Quality Excellence Development
Discuss ‘business excellence’ and ‘quality management’ practices within current organizational context
As markets become more global, competition increasingly fierce, and as advances in technology continue to redefine competitive advantage, quality and excellence theories have changed. In order to expand business, enter new markets, and set realistic, competitive long term objectives, excellence has become imperative. The terminology of Excellence models has become widely used as the normal communication medium for performance improvement and business excellence.
The increasing complexity of organizations has made scholars search for excellence models to help improve organizational productivity and performance (Lamberg & Parvinen, 2003). Over the past decade there has been continual development of Total Quality Management (TQM) through Quality Award or Business Excellence models.
Most of these models are built on TQM constructs and their purpose is to apply these constructs in organizations (Adrian, 1995). This has led to a change in the criteria for success in the current global, internationally oriented market. Management’s effort has been directed towards discovering what makes companies excel.
The overlap of business excellence with TQM
Get your grade
or your money back
using our Essay Writing Service!
Business excellence models have been widely used in self-assessment of organizations with the aim of improving organizational performance (Van der Wiele et al., 2000). The concept of ‘Business excellence’ or ‘excellence’ is a direct take off from the concept of TQM because quality, itself, has been defined by Lugen et al., (2003) as the degree of business excellence’.
Juran & Gryna (2000) define TQM as a philosophy aimed at achieving business excellence through the use and application of tools and techniques, as well as the management of soft aspects, such as human motivation in work.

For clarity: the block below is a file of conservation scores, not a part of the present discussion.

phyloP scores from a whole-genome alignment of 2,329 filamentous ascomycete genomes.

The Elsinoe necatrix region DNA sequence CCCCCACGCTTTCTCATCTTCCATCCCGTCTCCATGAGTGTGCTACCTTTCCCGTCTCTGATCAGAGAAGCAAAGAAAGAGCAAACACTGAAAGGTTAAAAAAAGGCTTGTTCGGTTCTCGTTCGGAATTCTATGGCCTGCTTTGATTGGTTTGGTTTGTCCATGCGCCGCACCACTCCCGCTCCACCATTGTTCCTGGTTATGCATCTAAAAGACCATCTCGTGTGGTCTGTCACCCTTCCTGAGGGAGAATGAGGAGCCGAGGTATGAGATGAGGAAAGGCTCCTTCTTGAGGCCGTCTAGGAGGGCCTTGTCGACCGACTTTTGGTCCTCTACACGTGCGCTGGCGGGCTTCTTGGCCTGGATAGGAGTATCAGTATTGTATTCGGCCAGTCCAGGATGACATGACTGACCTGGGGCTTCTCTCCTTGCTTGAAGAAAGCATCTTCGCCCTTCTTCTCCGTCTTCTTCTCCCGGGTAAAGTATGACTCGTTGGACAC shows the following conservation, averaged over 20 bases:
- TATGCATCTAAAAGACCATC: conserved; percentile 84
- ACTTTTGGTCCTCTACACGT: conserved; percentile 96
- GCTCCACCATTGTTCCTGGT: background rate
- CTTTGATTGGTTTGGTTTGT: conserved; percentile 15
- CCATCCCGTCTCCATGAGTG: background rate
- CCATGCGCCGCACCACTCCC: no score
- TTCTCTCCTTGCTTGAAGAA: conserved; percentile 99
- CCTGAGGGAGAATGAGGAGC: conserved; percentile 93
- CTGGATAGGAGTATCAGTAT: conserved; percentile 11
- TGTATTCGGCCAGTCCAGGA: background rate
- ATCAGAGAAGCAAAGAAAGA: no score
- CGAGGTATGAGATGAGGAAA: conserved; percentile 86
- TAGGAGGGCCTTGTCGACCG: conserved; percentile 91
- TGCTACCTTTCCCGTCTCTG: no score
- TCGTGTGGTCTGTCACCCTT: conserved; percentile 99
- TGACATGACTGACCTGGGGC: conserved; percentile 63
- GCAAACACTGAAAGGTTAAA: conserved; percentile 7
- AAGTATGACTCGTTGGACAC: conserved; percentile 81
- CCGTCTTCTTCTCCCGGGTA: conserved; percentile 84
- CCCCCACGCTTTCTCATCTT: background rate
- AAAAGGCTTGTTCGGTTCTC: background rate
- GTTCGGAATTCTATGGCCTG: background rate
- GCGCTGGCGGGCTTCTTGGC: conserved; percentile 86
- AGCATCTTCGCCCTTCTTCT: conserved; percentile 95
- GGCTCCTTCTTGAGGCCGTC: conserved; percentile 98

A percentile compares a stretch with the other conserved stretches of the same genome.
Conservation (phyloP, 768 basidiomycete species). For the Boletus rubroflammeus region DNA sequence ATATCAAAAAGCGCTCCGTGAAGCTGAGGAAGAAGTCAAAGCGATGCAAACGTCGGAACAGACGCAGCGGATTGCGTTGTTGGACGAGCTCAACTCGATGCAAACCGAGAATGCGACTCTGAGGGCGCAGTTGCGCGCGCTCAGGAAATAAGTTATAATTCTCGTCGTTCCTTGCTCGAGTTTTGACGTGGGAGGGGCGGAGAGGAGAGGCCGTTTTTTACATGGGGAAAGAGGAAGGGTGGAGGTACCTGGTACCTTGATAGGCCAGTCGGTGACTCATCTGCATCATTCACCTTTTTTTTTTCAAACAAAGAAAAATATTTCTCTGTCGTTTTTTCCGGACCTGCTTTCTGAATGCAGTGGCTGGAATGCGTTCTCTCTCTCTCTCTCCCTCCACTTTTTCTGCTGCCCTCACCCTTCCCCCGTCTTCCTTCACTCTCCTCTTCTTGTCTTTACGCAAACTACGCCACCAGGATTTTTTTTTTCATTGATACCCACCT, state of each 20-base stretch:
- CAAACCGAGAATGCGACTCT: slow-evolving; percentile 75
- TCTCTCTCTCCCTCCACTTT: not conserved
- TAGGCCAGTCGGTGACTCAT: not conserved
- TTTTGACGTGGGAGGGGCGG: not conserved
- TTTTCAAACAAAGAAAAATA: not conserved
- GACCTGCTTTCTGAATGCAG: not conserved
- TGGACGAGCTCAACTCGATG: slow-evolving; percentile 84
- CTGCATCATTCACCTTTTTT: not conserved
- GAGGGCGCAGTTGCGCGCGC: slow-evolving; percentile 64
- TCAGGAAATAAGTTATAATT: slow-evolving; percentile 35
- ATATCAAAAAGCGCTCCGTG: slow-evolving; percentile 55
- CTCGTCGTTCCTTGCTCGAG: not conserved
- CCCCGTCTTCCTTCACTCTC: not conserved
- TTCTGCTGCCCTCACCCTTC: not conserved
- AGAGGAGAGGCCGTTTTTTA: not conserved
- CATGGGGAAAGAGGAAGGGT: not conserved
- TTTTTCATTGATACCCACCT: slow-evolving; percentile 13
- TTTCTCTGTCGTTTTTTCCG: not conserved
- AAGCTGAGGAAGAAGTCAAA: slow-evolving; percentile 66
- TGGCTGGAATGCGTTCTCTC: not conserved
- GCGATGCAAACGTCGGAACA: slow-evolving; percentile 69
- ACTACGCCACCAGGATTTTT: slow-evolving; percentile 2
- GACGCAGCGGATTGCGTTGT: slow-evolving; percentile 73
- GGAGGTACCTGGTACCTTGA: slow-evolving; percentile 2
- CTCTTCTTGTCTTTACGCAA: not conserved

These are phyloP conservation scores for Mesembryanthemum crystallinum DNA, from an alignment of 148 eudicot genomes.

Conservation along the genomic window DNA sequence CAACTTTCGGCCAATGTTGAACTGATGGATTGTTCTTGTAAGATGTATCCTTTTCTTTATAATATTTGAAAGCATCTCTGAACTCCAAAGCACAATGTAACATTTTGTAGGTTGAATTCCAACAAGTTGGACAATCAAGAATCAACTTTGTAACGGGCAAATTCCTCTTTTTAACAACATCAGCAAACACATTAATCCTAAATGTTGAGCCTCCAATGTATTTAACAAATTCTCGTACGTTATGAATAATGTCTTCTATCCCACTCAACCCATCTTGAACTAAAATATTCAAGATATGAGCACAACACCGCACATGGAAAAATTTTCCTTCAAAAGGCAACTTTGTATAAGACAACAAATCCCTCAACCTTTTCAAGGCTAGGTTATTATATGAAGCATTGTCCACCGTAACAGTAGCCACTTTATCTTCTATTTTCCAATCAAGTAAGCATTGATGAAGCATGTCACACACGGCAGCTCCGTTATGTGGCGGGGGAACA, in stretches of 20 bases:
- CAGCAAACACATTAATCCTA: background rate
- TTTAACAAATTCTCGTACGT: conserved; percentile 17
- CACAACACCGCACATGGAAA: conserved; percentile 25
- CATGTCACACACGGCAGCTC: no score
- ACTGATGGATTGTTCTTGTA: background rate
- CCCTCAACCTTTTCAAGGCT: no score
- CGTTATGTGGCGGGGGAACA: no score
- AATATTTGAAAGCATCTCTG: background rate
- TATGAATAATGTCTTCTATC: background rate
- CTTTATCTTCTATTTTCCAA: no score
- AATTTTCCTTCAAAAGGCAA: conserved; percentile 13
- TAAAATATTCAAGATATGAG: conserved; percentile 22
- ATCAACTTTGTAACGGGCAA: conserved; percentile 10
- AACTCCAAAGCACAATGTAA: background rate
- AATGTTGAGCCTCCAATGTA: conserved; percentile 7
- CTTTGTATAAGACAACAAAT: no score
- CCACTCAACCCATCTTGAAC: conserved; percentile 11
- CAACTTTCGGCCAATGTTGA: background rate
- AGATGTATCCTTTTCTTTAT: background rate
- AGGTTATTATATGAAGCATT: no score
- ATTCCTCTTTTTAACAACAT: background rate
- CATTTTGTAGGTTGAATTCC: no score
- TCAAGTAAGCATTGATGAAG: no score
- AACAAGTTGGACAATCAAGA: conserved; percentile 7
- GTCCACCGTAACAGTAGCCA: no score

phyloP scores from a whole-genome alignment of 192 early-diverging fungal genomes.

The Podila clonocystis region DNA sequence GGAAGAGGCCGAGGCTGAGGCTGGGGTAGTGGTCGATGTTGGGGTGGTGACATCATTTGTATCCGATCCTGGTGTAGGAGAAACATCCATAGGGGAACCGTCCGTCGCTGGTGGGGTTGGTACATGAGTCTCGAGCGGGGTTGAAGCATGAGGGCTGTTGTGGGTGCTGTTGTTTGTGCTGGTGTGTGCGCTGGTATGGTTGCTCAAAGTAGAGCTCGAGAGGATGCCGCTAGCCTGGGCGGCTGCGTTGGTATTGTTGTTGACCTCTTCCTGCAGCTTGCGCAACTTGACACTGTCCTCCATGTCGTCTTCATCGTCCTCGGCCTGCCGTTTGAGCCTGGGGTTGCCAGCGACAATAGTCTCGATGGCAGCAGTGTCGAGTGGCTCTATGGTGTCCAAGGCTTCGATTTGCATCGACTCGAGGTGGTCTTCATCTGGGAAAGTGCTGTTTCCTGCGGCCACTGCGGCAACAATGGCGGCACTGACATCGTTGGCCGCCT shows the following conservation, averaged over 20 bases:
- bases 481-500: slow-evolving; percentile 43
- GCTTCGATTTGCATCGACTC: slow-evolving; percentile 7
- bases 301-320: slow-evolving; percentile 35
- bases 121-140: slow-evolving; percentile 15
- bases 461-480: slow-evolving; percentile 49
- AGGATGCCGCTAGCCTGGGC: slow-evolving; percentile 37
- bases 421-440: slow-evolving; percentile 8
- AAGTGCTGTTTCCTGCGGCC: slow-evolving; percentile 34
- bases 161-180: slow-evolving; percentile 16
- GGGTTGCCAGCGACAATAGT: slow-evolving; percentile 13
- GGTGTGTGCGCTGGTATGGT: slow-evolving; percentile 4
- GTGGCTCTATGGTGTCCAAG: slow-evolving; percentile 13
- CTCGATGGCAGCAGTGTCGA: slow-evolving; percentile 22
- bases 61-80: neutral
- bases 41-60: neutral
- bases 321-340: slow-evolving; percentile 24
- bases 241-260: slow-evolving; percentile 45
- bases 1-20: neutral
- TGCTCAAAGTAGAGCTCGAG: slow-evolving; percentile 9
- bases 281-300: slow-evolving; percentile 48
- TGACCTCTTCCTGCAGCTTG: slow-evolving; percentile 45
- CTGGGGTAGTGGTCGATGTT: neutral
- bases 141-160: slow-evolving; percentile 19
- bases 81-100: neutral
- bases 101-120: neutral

The concept of quality management is supposed to encapsulate the overall concept that foster continuous improvement in an organization. The TQM philosophy stresses a systematic, integrated, consistent, organization-wide perspective involving everyone and everything. This definition includes excellence of the final product as well as excellence of the process that produces that product.
The close similarity between the concepts of TQM and business excellence has started off a debate within the research community. E.g. Authors like Dale et al. (2000) have argued against the need for changing the name of ‘quality’ to ‘excellence’ when the concept driving both the theories remains the same.
Their article (Quality is Dead in Europe – long live excellence) states that it’s the way quality is understood and implemented which needs to be looked into rather than the concept of quality itself.
Also, researchers like Meyer (2002) & Ritchie (2000) state that just replacing the term ‘quality’ with ‘excellence’ has not solved the implementation issues that arose through the introduction of the TQM concept. One of the difficulties faced by managers in the understanding of the TQM concept was centered on the business meaning of quality. E.g. When TQM theory was introduced, there were various definitions of ‘quality’ (conformance to requirements’ ((Crosby 1979), ‘fitness for purpose’, ‘conformance for requirements’). The problem remains with ‘excellence’ models as ‘excellence’ like ‘quality’ is also open to interpretations.
The rise of Business Excellence models
But, it can be argued that although, the concept of business excellence remains closely tied with the ‘quality’ idea, there is some divergence. While TQM is normally considered a long-term process that relies on relative achievements through continuous improvement, ‘Business Excellence’ or ‘Excellence’ is more short term oriented. Also proponents of business excellence argue that while excellence can be measured by the models, ‘quality’ was a qualitative variable, there was no set way to measure quality.
The other reasons for the rise of scoring models like and European Foundation for Quality Management (EFQM) and Baldrige criteria for Performance Excellence can be attributed to the need for a model to put the best quality practices together in a sequential model which can be used as a step-by-step guide for the companies who want to achieve performance improvement (Jacob, 2004).
The models are more comprehensive and holistic management and provide a mechanism for quantifying an organization’s current state of Total Quality Management (TQM) development by means of a point’s score (Williams et al., 2006).